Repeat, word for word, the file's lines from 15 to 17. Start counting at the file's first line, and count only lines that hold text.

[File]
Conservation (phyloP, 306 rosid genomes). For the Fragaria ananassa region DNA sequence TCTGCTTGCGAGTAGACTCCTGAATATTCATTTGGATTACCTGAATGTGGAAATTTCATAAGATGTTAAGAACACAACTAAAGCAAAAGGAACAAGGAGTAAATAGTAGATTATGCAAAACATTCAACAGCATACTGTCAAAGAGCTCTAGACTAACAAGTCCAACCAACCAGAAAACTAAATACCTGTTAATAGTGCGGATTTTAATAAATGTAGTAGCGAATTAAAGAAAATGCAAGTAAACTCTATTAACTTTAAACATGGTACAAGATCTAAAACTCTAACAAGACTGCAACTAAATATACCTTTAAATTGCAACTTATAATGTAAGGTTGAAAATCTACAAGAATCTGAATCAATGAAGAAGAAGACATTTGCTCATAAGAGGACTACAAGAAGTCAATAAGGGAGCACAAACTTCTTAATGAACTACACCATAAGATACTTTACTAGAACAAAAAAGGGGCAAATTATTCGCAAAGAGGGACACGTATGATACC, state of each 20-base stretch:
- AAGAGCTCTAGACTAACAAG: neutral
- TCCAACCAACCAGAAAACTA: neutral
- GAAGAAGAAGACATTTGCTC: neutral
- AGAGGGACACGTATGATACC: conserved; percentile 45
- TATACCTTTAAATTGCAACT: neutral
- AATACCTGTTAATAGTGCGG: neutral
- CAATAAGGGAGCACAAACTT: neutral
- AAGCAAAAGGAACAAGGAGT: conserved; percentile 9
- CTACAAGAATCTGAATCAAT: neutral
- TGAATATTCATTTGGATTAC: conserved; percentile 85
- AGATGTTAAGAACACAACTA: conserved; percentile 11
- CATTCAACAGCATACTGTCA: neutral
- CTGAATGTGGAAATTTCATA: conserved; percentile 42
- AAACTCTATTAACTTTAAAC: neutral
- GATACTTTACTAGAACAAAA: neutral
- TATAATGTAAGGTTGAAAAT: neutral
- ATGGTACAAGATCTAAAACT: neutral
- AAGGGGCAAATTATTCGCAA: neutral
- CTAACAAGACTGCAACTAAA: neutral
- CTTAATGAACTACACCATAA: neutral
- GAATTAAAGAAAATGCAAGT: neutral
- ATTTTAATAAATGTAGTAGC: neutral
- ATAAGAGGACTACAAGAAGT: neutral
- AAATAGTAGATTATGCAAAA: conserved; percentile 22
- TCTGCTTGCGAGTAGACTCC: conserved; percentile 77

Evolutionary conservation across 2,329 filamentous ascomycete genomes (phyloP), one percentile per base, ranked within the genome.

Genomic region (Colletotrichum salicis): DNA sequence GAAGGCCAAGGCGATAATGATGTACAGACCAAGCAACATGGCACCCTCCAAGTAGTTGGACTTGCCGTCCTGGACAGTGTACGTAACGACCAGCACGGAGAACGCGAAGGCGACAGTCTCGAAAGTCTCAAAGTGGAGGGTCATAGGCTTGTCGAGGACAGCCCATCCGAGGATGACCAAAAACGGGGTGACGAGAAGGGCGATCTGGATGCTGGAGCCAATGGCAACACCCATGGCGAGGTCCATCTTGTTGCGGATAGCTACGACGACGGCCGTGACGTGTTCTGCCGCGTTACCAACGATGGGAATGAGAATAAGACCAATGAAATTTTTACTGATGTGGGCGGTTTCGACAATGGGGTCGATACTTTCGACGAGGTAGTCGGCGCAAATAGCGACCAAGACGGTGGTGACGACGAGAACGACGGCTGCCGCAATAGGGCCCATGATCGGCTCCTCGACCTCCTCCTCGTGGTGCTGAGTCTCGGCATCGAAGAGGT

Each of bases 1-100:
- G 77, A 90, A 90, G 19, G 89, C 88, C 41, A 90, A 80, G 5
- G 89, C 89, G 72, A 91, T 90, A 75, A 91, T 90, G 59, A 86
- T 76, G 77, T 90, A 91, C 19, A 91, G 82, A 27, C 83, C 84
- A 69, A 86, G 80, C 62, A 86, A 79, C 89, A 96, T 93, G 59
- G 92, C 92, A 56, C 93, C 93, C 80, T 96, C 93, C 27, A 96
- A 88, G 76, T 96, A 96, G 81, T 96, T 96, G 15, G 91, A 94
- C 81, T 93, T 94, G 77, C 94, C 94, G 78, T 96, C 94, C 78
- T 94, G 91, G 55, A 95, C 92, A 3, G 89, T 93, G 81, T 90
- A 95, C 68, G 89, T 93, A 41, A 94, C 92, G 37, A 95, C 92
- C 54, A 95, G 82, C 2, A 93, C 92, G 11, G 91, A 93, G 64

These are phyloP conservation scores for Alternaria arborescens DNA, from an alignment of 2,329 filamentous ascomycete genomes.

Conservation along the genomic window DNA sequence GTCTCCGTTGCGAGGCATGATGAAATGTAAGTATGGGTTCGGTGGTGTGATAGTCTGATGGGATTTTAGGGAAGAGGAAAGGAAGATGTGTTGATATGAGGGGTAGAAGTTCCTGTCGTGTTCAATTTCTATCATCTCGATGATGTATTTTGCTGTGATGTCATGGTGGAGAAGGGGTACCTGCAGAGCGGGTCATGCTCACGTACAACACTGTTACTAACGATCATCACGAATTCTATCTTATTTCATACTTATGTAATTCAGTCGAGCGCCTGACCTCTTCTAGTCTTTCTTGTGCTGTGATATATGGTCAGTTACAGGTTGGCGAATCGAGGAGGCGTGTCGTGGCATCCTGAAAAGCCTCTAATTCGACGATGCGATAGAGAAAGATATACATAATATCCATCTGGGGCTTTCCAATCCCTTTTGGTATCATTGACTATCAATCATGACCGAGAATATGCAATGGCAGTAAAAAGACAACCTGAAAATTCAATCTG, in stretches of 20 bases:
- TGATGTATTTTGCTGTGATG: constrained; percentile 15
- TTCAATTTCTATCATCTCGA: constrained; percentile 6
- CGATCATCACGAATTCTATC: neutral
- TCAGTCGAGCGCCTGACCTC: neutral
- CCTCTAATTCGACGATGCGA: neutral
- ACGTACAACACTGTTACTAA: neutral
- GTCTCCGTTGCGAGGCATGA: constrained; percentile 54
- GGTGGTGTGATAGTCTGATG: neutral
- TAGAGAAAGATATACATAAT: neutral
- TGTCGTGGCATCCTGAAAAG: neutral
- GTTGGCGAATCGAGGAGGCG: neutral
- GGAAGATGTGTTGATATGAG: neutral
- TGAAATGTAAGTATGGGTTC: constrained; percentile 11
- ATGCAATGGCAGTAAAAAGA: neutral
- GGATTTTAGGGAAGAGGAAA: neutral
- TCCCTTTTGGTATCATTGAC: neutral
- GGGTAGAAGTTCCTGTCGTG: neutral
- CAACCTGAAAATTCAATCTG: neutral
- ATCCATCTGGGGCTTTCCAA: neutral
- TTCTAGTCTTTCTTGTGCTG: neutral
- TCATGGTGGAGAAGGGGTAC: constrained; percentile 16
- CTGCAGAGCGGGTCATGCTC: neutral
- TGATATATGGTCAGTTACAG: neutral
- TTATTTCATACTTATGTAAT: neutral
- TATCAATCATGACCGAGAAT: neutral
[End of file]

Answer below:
- AAACTCTATTAACTTTAAAC: neutral
- GATACTTTACTAGAACAAAA: neutral
- TATAATGTAAGGTTGAAAAT: neutral